Natasha’s story is powerful. It’s the story of a woman who was able to use a shocking and traumatic past to battle a current crisis as serious as any. In 1993, Natasha S. Alexenko was raped in New York City. After the attack, Natasha, went to the hospital to receive treatment. At the hospital doctors collected evidence to be placed in what is called a rape kit. Rape kits are put together following incidences of sexual assault and contain physical evidence including DNA evidence that can be collected with the hope of using that evidence to make an arrest. But Natasha’s rape kit didn’t lead to an arrest until 14 years later.
Following the 1993 assault, the New York City Police Department exhausted all leads without arrest. The evidence collected at the hospital sat in a rape kit on a shelf, nearly forgotten and unused. But in 2003, ten years after Natasha’s assault, something changed. The Mayor of New York City, Michael Bloomberg, announced the John Doe Indictment Project. This initiative was aimed at stopping a huge number of sex offenders, from escaping prosecution through a statute of limitation loophole. A statute of limitations is a legal limit on the amount of time a person can be tried for a crime after that crime has been committed. 600 suspected sex offenders stood to escape prosecution at the time the John Doe Indictment Project was announced. Bloomberg and city leadership saw an opportunity to use technology and DNA evidence to close many outstanding sexual offense cases and bring justice to their victims. In 2003, at the time of announcement, Bloomberg explained, “DNA technology and the New York State DNA Databank are helping us to solve more violent sex crimes than ever before.”
Bloomberg’s John Doe Indictment Project was the first step in catching Victor Rondon, the man who brutally raped, beat, and robbed Natasha. In fact, less than a year passed before Natasha was called upon to give testimony that would allow the evidence collected on the night of her attack to be used if ever a suspect was caught. With DNA evidence at their disposal, authorities could match it against other DNA records in the database, as well as the DNA evidence of new arrests. It was a waiting game, and the wait ended in 2007. Victor Rondon was arrested on minor charges in Las Vegas, where authorities took DNA evidence. Rondon’s DNA was run against a DNA records database which showed a positive match to the evidence of Natasha’s case. The suspect was flown to New York, where he was tried, convicted, and sentenced to 44-107 years.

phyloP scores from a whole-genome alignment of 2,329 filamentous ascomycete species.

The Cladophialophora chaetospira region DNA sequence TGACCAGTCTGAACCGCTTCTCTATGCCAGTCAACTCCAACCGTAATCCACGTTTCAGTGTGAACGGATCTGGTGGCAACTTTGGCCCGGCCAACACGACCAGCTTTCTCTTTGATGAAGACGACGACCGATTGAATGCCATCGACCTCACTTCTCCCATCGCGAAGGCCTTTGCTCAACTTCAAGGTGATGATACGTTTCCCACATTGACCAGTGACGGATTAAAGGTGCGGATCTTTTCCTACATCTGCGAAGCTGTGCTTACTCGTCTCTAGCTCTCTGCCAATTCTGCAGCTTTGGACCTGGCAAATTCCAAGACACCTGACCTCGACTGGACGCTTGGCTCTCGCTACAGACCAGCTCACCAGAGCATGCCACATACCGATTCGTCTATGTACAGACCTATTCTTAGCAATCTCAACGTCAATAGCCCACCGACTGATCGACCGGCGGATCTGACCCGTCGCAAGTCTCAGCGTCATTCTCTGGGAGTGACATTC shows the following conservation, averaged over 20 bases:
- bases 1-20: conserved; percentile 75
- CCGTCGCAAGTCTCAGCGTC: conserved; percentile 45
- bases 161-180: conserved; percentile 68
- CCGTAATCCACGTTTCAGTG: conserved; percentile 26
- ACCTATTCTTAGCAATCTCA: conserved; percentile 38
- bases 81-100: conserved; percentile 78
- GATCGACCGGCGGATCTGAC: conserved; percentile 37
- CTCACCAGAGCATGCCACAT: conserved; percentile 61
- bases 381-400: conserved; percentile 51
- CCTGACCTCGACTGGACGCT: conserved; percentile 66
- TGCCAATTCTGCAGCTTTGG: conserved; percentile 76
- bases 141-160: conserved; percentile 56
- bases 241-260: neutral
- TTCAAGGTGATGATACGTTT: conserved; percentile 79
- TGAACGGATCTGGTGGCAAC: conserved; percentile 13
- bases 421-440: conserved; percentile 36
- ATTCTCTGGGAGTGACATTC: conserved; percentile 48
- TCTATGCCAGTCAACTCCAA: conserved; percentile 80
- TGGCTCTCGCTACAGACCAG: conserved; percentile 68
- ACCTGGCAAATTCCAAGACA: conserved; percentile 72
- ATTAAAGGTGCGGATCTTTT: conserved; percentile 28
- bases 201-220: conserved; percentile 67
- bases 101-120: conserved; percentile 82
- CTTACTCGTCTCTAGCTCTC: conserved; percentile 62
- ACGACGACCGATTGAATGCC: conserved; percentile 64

Natasha’s story exposes the opportunity of justice that sits on the shelves of our nation’s crime labs and police storage facilities. On these shelves sit thousands pieces of evidence that could bring justice to victims of sexual assault and prevent future crimes by locking up perpetrators. Tested rape kits could be used in unsolved sexual assault cases all over the country. To understand how powerful a tested rape kit can be all we need to do is consider the arrest rates for incidences of rape. For example, the national arrest rate for rape in the United States is 24%, compared to an average of 74% in New York City where every rape kit is tested. How big is the problem? There are about 400,000 untested rape kits in the United States. Out of every 100 incidences of rape, 3 rapists will receive a jail sentence.
In 2011, 18 years after her attack, and 3 years after the conviction of her attacker, Natasha Alexenko using her experience and facing the staggering crisis of the nation’s rape kit backlog began a new nonprofit set to bring justice to victims of sexual assault. Through grants that allow municipalities to reduce or eliminate their rape kit backlog, education and awareness about the nation’s rape kit backlog crisis, and grants to allow victims to fly to court to give testimony that allow their evidence to be used in court,Natasha’s Justice Project is making a difference for victims of sexual assault across the country. The crisis is far from over, and Natasha’s Justice Project needs help in ending rape kit backlog and bringing justice to those who deserve it most.